Our previous report on the determination of sulindac and its metabolites, sulindac sulfide and sulindac sulfone, in human plasma had demonstrated that the developed method was precise, accurate, and stable for quantification of these analytes . The extraction efficiencies of sulindac, sulindac sulfide, and sulindac sulfone were all >75%. The upper limits of quantification were 104.1μg/mL for sulindac, 117.6μg/mL for sulindac sulfide, and 104.4μg/mL for sulindac sulfone in this assay. The lower limits of quantification were 813.4ng/mL, 918.8ng/mL, and 815.6ng/mL for sulindac, sulindac sulfide, and sulindac sulfone, respectively. The analytical recoveries for all the three analytes were in the range of 85%–110%, while the interday and intraday precision for the three analytes were all less than 15%.
Significant linkage disequilibrium (LD) was apparent between the two alleles in Chinese population (D′ = 0.9774, r2 = 0.9442, Table 2). Eight subjects with FMO3 HHDD genotype and seven subjects with FMO3 hhdd genotype were randomly chosen and enrolled in the pharmacokinetic study of sulindac. With a single 200mg oral dose of sulindac tablets, the pharmacokinetic parameters of sulindac were significantly different between FMO3 HHDD homozygote and FMO3 hhdd homozygote. AUC0–∞ value of sulindac in the FMO3 hhdd group was much higher than that in the FMO3 HHDD group (41.88 ± 17.37 versus 27.93 ± 8.85μg·h/mL, P < 0.05). Cmax value of sulindac in FMO3 hhdd group was higher than that in FMO3 HHDD group (11.87 ± 4.80 versus 6.95 ± 3.28μg/mL, P < 0.05). T1/2 value of sulindac FMO3 hhdd group was higher than that in FMO3 HHDD group (4.46 ± 1.30 versus 4.01 ± 1.24h, P < 0.05). Meanwhile, Cmax, T1/2, AUC0–24h, and AUC0–∞ of sulindac sulfide and sulindac sulfone in FMO3 hhdd group were not significantly lower than those in the FMO3 HHDD group. The main pharmacokinetic parameters of sulindac, sulindac sulfide, and sulindac sulfone after oral administration of 200mg sulindac tablets were also calculated, while the main pharmacokinetic parameters of sulindac, sulindac sulfide, and sulindac sulfone in different genotypes were provided in Table 3.
The mean plasma concentration-time curves of sulindac, sulindac sulfide, and sulindac sulfone were plotted. The mean plasma concentration-time curves for sulindac, sulindac sulfide, and sulindac sulfone in FMO3 HHDD group and FMO3 hhdd group were described in Figure 4.
In this study, 247 Chinese healthy volunteers were recruited for FMO3 hhdd genotype analysis. Previous data showed that the frequency of the FMO3 hhdd genotype was 0.046 in Korean populations, which was much higher than that in White populations . In Mongolian race, it was the first time to discover that LD between FMO3 E158K and E308G in Chinese was as strong as Koreans. Fortunately, we identified thirteen subjects with the FMO3 hhdd genotype with a frequency of 0.047 that was similar to those previously reported in Korean populations .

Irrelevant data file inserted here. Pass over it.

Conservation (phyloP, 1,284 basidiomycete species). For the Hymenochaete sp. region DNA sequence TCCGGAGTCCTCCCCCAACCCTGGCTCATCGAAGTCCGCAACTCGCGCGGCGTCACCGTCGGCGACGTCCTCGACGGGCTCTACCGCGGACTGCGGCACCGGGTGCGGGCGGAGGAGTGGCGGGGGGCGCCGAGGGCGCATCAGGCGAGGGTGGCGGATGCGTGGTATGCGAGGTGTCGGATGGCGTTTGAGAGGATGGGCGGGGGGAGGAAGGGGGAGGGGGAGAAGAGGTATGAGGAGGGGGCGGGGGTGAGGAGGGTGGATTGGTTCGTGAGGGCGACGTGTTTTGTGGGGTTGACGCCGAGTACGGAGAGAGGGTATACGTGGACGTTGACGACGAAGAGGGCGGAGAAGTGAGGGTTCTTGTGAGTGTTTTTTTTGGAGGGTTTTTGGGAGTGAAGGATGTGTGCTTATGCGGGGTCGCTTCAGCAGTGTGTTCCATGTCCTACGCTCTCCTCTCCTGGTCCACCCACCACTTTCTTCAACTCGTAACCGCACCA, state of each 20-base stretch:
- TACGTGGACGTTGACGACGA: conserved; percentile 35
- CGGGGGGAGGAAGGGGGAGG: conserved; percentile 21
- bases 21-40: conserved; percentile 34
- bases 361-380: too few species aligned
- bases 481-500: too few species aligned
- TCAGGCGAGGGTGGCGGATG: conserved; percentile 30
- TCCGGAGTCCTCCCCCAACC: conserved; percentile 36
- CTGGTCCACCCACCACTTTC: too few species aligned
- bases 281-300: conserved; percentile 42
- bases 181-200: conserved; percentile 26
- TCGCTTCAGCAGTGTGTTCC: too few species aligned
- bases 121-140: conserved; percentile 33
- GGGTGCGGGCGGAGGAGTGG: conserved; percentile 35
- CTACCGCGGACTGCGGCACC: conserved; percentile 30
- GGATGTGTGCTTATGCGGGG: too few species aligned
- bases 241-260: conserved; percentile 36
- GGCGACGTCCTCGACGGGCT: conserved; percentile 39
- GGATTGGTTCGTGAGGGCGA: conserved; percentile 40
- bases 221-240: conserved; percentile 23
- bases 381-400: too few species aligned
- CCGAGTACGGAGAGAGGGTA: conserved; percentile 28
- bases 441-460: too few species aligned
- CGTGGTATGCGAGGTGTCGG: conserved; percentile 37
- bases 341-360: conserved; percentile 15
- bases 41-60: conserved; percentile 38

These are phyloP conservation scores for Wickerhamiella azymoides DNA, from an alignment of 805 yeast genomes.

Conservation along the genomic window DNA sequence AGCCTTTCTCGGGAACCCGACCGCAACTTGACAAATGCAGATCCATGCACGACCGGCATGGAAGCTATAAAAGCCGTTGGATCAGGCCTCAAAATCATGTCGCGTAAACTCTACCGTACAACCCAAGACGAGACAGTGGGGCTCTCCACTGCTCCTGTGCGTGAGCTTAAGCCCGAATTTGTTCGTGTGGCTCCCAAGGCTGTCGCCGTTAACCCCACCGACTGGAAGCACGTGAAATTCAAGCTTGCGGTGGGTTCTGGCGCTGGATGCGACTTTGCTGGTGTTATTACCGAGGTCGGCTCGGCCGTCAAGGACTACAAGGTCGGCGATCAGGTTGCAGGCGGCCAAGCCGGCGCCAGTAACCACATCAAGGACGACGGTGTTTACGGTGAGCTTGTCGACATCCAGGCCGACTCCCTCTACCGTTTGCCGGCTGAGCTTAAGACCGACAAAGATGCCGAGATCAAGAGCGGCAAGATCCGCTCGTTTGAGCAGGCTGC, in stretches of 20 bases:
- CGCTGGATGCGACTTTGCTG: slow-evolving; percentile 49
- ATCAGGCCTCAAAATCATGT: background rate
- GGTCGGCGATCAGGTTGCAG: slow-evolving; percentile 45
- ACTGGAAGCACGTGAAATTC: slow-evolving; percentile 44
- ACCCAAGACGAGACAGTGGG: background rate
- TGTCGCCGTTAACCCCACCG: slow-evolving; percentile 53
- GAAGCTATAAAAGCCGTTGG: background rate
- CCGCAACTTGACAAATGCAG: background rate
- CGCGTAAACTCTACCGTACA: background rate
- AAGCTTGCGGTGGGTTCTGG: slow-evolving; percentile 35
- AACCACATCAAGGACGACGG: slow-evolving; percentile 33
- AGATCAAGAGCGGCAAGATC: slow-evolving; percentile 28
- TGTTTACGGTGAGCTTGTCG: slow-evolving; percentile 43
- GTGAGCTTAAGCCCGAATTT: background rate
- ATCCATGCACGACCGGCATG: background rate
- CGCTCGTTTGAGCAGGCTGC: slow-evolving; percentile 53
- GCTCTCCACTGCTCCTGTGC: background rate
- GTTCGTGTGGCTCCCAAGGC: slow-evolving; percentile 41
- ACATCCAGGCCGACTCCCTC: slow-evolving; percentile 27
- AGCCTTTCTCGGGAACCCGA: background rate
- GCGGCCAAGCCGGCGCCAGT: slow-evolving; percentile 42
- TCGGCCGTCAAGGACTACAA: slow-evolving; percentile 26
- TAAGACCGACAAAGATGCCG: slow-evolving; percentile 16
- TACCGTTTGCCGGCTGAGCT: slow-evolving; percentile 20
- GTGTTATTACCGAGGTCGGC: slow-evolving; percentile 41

The effects of genetic polymorphisms of FOM3 on substrates metabolism had already been reported such as the Michaelis constant (Km) for trimethylamine, which was cautiously increased in the homozygous FMO3 Lys158 mutants compared with that in the wild-type carriers . Additionally, individuals with heterozygous or homozygous Lys158/Gly308 alleles had significantly decreased the plasma concentration of trimethylamine N-oxygenation after oral administration of trimethylamine . Moreover, both mutant alleles had been found in patients with trimethylaminuria, who had difficulties in metabolizing trimethylamine . Hereby, it was reasonably concluded that the genetic polymorphisms of FMO3 would have effects on the metabolizing of clinical drugs as FMO3's substrates.
NSAIDs including sulindac are effectively chemopreventive agents in some autosomal dominant genetic diseases , such as familial adenomatous polyposis (FAP) with an approximate incidence rate of 1/10,000, in which a great number of adenomatous polyps are generated mainly in the epithelium of the large intestine . Sulindac is a prodrug that is converted by gut microbacteria or CYP450 into its active metabolite, sulindac sulfide, which could be catalyzed into its inactive product by FMO3 [11, 26]. To date, no study pertinent to the pharmacokinetics of sulindac, sulindac sulfide, and sulindac sulfone associated with FMO3 genotype in healthy subjects has been reported so that FMO3 should be considered to be the critical factor for the clinical effect of sulindac [27, 28]. Importantly, the FMO3 SNPs of E158K and E308G mutations were able to significantly increase the efficacy of sulindac.